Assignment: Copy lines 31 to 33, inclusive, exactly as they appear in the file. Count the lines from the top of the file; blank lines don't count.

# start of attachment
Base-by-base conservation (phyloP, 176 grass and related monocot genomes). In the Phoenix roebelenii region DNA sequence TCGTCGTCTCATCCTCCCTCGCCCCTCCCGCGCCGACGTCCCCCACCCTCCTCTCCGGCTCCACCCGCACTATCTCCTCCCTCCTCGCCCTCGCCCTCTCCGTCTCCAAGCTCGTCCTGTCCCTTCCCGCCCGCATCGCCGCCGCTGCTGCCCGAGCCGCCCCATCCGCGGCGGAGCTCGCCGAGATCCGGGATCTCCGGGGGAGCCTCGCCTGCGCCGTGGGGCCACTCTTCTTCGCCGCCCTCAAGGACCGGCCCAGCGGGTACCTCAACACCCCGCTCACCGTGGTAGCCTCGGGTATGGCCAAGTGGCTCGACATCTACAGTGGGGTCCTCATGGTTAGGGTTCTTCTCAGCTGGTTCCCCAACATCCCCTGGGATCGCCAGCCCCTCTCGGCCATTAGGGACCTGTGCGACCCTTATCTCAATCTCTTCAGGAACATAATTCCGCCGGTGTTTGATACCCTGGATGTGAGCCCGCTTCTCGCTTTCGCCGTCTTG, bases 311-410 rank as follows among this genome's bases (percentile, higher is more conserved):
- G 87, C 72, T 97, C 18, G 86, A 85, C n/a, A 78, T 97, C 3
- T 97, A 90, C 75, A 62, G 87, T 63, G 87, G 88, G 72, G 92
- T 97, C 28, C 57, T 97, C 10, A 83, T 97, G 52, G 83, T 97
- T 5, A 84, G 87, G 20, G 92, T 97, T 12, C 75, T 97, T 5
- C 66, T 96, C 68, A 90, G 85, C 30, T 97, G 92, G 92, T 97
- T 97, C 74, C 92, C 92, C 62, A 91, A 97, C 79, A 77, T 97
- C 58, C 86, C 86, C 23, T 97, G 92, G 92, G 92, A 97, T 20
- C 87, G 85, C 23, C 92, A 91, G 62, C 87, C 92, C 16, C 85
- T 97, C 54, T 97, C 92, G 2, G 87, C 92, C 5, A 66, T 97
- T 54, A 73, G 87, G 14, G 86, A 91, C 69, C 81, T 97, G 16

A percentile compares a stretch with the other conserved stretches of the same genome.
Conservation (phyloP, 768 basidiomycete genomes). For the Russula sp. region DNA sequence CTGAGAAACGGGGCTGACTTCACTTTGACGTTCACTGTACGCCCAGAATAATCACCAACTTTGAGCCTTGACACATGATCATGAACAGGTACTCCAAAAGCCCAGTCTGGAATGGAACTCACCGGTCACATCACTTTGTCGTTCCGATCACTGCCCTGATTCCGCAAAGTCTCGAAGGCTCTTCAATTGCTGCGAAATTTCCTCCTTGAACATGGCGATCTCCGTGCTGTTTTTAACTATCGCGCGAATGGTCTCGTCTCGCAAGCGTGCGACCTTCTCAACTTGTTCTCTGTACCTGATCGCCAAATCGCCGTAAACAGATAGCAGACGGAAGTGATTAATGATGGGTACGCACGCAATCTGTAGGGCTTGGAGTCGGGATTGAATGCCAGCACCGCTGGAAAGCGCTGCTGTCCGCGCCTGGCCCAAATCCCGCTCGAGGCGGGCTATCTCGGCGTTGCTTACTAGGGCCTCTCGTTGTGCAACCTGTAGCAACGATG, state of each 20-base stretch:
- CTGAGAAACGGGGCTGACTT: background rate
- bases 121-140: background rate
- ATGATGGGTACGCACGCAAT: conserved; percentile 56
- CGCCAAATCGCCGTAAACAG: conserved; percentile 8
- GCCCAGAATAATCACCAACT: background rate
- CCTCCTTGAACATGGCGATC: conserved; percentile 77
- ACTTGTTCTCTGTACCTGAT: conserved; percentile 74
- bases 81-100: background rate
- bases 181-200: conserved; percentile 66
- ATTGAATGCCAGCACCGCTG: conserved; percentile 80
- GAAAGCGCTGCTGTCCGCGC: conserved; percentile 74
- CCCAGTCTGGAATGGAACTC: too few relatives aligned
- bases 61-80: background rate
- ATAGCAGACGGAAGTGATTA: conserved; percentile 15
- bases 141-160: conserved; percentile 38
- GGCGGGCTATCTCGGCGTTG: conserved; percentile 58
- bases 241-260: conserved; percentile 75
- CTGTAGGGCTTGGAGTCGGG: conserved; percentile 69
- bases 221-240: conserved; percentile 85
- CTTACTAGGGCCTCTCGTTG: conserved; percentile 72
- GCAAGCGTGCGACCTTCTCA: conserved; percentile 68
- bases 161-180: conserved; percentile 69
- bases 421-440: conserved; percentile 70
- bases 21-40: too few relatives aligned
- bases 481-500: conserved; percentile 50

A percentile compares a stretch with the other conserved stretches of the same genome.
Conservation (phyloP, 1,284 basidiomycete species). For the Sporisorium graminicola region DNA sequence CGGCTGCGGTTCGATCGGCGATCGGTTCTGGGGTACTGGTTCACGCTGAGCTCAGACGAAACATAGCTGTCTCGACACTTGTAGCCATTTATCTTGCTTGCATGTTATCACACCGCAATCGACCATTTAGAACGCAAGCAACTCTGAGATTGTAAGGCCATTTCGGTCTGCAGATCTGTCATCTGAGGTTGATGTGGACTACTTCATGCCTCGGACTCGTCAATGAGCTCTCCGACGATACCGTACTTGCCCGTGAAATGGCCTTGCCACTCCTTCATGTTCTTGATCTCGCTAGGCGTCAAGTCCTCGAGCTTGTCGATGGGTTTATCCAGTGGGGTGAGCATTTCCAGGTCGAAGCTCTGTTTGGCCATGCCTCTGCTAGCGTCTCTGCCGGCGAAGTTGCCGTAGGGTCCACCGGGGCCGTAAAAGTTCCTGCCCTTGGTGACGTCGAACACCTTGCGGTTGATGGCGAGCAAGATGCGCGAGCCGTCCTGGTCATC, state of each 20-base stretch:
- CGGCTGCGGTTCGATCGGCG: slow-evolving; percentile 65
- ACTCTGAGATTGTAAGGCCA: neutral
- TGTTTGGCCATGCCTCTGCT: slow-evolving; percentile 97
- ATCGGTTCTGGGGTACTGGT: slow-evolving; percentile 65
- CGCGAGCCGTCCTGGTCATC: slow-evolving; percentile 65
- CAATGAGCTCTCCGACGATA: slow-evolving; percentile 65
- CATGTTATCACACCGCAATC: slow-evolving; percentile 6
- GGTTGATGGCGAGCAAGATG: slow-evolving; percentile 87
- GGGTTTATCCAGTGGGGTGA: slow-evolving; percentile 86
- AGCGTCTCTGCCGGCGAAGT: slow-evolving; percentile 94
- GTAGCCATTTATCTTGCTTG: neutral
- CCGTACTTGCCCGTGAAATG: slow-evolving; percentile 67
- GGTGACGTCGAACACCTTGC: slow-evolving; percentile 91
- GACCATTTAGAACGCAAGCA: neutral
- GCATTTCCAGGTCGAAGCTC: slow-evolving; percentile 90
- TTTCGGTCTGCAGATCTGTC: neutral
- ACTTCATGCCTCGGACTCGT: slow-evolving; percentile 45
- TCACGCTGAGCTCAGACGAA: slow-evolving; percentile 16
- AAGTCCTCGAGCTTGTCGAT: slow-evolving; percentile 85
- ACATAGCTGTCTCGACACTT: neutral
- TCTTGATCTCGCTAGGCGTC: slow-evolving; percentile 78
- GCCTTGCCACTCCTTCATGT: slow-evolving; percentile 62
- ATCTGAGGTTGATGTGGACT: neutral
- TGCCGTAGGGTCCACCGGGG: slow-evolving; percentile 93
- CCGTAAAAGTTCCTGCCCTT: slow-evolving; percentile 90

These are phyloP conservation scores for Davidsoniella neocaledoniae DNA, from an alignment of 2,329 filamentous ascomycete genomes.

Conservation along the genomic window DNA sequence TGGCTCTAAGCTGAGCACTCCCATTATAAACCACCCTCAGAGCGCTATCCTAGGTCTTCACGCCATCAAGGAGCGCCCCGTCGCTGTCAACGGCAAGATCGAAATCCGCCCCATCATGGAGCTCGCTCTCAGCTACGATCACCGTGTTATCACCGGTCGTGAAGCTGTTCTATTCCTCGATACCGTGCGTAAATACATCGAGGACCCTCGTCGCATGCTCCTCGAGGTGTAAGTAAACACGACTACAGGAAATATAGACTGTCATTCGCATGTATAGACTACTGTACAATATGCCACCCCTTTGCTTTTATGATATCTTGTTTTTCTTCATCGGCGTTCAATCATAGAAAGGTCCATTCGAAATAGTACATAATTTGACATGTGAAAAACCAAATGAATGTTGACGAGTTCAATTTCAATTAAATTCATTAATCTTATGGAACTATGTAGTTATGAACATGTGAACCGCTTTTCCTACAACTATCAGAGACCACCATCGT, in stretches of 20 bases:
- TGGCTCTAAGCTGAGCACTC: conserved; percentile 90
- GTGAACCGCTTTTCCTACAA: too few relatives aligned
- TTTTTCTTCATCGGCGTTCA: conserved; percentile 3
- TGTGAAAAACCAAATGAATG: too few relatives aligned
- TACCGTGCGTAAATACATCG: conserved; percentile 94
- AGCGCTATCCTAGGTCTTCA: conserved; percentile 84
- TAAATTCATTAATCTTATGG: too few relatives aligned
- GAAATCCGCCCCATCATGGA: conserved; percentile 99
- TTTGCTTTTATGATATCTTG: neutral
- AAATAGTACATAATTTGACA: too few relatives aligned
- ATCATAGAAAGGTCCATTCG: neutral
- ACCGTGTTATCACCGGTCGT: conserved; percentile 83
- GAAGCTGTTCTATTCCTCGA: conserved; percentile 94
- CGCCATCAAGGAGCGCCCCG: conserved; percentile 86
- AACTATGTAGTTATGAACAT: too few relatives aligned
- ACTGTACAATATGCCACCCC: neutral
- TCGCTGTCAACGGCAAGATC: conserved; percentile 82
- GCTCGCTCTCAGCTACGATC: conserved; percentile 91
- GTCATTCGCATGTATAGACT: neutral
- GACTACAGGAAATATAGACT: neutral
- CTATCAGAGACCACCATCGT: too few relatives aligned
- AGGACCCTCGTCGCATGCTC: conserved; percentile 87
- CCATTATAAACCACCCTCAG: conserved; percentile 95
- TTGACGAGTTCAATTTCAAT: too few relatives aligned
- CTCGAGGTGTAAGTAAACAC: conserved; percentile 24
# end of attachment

- CTGTAGGGCTTGGAGTCGGG: conserved; percentile 69
- bases 221-240: conserved; percentile 85
- CTTACTAGGGCCTCTCGTTG: conserved; percentile 72